Welcome to the Family

         There are many advantages to teaching a film and literature course to the youth of America. Teaching gives one the opportunity to instill ideals and values into people who are still growing up. Through analyzing film and literature, people can learn life-long lessons if they pay close attention and choose to apply what they have learned to their own life. Now, I want to give my opinions on what film and literature I feel would help our society today.

         Today in America, the divorce rate is about fifty percent. If I could choose a group of young students, I would choose a class of co-ed high school seniors. The reason I say co-ed is that I graduated from an all-male high school and still feel somewhat deprived of a woman's intuitive vibe. If I had the group of co-ed youngsters, we could all learn about each others wants and needs through group discussions about films like Elia Kazan's A Streetcar Named Desire, produced in 1951. On the class discussions, I would first ask the class to identify any character flaws and how they affected other characters' moods and feelings.

         The second thing on the agenda would have my students refer back to the play, A Streetcar Named Desire, written by Tennessee Williams in 1947. I would then ask the ladies in the class, "What female character(s) can you relate to the most and why? Refer to a past relationship if you feel the need to do so." The gentlemen in the class would get the chance to witness first-hand, what women their age think about men who carry egos such as Stanley's (Marlon Brando). I feel like women of today do not get too much to choose from in the type of male spouse they might pick to start a family. Knowledge passed along from themselves to males at the high school level about relationship dynamics could only better America's high divorce rate.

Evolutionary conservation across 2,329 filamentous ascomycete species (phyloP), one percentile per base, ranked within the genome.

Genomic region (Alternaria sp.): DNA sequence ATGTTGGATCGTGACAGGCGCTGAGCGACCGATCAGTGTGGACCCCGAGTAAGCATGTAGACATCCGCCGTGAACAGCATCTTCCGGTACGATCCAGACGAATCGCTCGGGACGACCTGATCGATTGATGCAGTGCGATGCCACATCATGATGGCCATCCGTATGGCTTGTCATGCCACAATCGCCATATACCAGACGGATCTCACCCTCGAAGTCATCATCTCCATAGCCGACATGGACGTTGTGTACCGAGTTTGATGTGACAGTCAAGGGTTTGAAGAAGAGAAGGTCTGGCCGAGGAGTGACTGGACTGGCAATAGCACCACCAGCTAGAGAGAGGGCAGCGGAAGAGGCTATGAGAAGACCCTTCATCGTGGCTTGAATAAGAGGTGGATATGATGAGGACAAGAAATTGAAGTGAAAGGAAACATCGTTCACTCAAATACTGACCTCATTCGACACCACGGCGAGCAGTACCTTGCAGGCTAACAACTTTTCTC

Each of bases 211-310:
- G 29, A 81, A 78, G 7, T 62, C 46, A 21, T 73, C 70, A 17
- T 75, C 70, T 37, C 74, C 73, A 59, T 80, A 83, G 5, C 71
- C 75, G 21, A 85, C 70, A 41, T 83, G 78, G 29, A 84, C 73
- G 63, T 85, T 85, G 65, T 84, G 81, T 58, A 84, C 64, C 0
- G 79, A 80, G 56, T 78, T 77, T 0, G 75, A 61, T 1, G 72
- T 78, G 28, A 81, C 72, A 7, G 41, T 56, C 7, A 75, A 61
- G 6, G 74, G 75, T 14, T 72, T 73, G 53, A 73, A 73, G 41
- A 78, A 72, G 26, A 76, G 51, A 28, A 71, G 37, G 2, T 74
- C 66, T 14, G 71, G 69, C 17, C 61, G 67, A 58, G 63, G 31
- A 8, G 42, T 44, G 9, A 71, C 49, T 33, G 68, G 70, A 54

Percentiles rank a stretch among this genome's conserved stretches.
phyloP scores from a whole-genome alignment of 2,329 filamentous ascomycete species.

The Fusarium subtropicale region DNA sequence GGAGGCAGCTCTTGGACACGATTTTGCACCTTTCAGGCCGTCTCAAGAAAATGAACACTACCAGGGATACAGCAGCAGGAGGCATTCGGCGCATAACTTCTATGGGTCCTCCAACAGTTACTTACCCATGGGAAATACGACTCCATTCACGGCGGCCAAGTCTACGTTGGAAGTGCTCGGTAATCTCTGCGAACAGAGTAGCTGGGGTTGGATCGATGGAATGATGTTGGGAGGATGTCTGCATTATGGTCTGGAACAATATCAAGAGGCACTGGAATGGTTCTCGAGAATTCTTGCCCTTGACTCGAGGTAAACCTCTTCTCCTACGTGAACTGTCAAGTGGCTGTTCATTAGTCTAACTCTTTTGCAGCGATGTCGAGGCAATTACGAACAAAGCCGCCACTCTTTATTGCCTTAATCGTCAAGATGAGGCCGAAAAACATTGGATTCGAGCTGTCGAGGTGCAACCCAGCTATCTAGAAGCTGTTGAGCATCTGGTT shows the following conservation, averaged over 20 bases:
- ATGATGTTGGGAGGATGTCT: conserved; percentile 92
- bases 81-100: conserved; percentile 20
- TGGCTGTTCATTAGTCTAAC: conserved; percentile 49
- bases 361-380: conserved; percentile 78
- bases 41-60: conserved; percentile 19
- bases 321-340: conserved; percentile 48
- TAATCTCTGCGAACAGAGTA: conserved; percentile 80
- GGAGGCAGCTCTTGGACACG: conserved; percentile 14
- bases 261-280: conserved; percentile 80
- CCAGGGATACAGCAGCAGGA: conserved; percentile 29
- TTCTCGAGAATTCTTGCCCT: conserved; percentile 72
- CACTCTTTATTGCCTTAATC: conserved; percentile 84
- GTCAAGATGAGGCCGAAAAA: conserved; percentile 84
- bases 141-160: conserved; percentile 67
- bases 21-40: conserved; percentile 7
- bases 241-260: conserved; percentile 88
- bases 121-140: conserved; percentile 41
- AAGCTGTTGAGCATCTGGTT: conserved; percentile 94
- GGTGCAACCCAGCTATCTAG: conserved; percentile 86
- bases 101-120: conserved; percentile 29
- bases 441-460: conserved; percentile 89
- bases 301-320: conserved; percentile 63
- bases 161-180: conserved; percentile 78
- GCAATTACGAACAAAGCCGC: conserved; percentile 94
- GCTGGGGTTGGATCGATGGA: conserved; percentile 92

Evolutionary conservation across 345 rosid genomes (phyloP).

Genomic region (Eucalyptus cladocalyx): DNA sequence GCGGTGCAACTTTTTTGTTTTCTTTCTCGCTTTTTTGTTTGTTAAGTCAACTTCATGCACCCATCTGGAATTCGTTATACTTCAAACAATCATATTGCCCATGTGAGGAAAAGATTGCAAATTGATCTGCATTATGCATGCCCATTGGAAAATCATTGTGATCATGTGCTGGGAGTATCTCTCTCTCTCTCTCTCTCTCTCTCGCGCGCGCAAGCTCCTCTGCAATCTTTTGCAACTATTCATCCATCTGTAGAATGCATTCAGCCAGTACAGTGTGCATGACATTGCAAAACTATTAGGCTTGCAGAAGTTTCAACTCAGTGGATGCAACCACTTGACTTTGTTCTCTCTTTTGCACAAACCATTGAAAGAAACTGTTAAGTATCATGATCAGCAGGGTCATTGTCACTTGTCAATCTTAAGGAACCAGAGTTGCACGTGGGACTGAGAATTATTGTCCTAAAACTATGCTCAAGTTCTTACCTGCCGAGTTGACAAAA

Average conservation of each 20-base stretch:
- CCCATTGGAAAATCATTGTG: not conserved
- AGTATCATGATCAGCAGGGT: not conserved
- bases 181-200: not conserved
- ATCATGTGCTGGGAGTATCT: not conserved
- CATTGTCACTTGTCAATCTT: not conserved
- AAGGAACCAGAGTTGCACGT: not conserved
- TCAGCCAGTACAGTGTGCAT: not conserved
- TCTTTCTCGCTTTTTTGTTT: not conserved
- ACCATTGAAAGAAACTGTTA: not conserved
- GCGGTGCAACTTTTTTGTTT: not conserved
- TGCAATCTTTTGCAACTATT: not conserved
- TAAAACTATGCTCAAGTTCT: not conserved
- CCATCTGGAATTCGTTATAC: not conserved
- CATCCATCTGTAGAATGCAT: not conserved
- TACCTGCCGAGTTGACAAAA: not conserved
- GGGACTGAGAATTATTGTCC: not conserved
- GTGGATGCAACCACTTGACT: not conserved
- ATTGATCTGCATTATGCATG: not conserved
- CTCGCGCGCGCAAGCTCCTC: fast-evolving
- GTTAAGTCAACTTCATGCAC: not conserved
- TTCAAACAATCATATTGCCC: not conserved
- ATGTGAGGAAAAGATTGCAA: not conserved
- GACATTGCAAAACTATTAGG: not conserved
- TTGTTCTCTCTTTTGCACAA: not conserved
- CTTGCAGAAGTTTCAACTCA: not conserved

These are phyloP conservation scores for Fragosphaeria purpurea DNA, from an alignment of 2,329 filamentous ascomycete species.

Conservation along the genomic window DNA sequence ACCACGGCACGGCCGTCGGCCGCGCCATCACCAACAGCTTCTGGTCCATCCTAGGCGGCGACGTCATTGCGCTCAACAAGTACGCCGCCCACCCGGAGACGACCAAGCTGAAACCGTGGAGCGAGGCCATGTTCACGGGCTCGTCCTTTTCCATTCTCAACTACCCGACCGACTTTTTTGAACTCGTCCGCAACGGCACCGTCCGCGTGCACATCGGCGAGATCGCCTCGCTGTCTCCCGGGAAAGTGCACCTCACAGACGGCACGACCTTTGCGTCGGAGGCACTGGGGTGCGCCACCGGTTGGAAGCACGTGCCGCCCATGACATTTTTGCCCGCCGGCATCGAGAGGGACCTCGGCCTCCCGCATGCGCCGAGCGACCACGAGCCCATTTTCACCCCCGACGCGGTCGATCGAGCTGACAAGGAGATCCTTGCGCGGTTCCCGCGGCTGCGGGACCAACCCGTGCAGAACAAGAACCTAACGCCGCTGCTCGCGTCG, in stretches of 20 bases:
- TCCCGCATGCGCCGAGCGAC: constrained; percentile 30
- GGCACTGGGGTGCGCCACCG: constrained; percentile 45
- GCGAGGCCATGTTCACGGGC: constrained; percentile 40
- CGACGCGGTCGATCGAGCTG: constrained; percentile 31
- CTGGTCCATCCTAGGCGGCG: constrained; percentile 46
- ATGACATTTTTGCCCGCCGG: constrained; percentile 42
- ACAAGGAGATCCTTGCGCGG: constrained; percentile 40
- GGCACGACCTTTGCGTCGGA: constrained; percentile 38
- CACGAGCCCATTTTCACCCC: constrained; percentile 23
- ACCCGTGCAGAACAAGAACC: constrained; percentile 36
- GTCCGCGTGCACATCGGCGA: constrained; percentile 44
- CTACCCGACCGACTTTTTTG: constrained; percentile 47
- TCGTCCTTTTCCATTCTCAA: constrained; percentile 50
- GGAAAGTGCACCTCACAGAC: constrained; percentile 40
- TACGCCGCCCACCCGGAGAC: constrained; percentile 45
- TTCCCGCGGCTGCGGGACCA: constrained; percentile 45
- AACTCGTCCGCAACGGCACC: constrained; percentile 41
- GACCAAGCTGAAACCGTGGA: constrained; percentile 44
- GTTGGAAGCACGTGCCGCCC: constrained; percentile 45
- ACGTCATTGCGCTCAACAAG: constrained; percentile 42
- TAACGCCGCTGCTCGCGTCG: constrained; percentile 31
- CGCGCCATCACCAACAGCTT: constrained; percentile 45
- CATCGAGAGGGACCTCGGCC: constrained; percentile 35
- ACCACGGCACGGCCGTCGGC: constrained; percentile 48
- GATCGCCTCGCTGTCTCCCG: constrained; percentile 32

Having a group discussion about whether or not the household, in A Streetcar Named Desire, is healthy or unhealthy is simply healthy discussion for kids of that age bracket. Another movie I would implement into my class is Francis Ford Coppola's 1972 The Godfather. This film is based off of Mario Puzo's novel and stars Marlon Brando, who plays Stanley in A Streetcar Named Desire, and Al Pacino. Pacino depicts Michael, the som of Vito Corleone, and we see him develop into a very deep and passionate character. When Michael's father, Vito, was a small boy he lost his whole family to the wrath of Don Cicio. His young mind becomes strong at a young age as his older brother, Paulo, is killed while trying to avenge his father's death. He and his mother confront the Don and she too is murdered in front of his eyes. I want the class to see this movie, but it is last on my agenda.

         In conclusion, I want to emphasize that there is one very important thing in this world, family. As Vito Corleone had to leave Italy to come start his family in America, my class must learn the aspects of starting and keeping a family. One only hopes that divorce will one day be a word hardly echoed.

Eric Belmonte

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